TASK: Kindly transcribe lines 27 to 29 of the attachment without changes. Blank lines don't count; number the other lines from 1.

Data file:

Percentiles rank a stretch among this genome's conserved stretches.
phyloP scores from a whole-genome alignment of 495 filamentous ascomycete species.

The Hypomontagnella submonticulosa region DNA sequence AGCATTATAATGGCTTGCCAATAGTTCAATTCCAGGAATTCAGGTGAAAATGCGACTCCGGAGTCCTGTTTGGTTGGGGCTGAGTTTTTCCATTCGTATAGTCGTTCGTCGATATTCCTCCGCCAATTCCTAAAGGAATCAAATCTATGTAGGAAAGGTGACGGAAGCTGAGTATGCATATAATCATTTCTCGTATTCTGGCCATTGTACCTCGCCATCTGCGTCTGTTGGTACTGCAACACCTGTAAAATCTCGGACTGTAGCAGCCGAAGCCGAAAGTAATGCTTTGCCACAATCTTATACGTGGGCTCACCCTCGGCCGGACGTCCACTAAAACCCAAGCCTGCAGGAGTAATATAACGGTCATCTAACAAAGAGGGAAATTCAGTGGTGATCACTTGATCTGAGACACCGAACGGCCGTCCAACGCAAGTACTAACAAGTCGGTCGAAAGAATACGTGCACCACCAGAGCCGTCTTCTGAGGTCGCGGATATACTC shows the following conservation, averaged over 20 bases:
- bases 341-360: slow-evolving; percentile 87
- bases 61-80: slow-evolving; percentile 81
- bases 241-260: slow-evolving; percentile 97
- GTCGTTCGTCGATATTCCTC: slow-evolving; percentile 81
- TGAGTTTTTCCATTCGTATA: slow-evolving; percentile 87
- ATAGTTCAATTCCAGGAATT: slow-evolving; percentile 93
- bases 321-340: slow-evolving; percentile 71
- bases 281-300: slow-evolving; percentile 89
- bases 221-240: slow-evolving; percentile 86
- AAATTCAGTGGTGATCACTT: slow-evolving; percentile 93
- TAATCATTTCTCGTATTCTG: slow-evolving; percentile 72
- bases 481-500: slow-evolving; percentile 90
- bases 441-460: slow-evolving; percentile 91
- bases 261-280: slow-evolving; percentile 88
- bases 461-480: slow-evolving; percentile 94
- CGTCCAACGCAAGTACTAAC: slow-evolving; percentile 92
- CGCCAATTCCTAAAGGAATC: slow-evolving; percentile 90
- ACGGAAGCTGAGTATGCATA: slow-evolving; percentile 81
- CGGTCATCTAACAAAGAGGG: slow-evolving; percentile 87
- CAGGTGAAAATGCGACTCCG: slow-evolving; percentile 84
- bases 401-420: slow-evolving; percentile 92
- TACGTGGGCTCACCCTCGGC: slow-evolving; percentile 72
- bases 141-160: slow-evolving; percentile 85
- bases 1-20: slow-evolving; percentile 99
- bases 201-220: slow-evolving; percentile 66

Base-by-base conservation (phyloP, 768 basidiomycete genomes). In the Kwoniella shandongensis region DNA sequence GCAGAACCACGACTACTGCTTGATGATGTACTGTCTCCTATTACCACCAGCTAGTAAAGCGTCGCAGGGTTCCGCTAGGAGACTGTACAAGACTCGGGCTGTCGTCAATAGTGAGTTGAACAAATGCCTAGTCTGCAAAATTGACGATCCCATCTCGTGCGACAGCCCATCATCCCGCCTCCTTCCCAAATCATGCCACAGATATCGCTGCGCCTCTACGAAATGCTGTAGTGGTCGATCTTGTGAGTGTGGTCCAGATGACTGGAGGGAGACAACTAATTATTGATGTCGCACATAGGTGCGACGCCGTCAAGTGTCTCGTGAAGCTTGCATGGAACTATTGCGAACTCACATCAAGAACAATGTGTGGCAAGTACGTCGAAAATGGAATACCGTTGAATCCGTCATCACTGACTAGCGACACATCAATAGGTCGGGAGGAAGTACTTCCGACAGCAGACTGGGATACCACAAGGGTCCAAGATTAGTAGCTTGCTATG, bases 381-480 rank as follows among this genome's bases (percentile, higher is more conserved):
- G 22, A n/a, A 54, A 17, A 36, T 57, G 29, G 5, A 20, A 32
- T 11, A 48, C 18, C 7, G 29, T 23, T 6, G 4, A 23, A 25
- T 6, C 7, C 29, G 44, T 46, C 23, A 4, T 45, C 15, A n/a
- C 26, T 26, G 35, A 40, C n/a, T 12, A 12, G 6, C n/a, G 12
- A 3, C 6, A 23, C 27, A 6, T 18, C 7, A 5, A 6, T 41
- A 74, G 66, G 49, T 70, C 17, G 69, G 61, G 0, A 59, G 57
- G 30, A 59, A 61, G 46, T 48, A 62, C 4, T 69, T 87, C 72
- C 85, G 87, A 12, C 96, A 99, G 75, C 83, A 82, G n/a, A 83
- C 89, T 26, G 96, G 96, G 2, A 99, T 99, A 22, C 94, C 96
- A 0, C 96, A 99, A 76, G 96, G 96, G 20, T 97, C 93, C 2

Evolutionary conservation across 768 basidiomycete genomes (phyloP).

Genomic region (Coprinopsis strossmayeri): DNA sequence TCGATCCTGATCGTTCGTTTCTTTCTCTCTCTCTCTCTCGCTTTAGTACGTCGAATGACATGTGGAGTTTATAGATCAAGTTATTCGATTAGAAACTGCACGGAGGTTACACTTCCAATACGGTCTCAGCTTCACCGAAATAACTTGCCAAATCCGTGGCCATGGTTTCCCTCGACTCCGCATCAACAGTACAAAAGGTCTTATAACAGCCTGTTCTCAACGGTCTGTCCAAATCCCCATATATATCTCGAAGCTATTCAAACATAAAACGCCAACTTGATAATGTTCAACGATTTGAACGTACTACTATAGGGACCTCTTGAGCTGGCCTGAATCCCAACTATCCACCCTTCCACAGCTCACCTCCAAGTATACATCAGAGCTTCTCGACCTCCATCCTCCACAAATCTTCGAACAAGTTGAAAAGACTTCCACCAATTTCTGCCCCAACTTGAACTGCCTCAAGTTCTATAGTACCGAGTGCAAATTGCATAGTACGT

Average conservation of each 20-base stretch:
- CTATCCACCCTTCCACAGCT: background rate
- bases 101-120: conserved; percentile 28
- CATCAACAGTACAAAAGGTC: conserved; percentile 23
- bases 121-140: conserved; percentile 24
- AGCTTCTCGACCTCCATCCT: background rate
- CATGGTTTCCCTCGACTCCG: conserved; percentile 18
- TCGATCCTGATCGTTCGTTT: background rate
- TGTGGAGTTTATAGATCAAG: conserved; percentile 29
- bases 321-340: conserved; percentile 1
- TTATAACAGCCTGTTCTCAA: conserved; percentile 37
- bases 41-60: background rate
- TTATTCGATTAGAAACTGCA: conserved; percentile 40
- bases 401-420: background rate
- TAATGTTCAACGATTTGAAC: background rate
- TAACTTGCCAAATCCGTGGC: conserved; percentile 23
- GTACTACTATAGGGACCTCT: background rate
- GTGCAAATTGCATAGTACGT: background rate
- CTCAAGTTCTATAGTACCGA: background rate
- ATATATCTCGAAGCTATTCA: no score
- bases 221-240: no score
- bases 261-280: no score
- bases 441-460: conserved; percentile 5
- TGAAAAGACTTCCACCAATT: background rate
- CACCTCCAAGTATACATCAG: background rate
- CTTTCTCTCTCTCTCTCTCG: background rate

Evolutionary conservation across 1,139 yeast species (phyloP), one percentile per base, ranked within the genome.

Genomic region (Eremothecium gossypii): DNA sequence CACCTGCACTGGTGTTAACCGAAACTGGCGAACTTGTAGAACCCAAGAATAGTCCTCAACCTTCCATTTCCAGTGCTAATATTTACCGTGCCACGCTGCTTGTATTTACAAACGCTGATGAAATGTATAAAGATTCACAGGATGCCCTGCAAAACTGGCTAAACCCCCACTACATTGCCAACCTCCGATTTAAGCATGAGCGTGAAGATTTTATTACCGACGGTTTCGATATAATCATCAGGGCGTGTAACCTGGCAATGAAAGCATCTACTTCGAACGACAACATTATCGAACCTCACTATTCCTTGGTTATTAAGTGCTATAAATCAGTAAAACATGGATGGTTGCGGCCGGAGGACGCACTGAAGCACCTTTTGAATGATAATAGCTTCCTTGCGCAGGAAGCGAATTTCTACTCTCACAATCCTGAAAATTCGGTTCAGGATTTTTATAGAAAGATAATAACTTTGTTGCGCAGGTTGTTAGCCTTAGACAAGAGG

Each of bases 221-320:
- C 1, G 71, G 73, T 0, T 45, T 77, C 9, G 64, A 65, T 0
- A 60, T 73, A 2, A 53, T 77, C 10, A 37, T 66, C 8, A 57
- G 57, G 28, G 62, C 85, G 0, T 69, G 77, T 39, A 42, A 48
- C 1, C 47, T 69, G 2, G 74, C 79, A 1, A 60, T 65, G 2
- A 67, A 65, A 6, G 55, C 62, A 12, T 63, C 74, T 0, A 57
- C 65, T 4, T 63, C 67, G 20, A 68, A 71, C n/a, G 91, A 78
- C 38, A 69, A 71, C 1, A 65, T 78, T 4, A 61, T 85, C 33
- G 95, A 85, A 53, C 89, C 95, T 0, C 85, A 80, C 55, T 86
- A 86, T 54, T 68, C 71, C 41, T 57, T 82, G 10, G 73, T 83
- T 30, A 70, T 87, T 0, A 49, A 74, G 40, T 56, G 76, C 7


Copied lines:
- bases 1-20: slow-evolving; percentile 99
- bases 201-220: slow-evolving; percentile 66

Base-by-base conservation (phyloP, 768 basidiomycete genomes). In the Kwoniella shandongensis region DNA sequence GCAGAACCACGACTACTGCTTGATGATGTACTGTCTCCTATTACCACCAGCTAGTAAAGCGTCGCAGGGTTCCGCTAGGAGACTGTACAAGACTCGGGCTGTCGTCAATAGTGAGTTGAACAAATGCCTAGTCTGCAAAATTGACGATCCCATCTCGTGCGACAGCCCATCATCCCGCCTCCTTCCCAAATCATGCCACAGATATCGCTGCGCCTCTACGAAATGCTGTAGTGGTCGATCTTGTGAGTGTGGTCCAGATGACTGGAGGGAGACAACTAATTATTGATGTCGCACATAGGTGCGACGCCGTCAAGTGTCTCGTGAAGCTTGCATGGAACTATTGCGAACTCACATCAAGAACAATGTGTGGCAAGTACGTCGAAAATGGAATACCGTTGAATCCGTCATCACTGACTAGCGACACATCAATAGGTCGGGAGGAAGTACTTCCGACAGCAGACTGGGATACCACAAGGGTCCAAGATTAGTAGCTTGCTATG, bases 381-480 rank as follows among this genome's bases (percentile, higher is more conserved):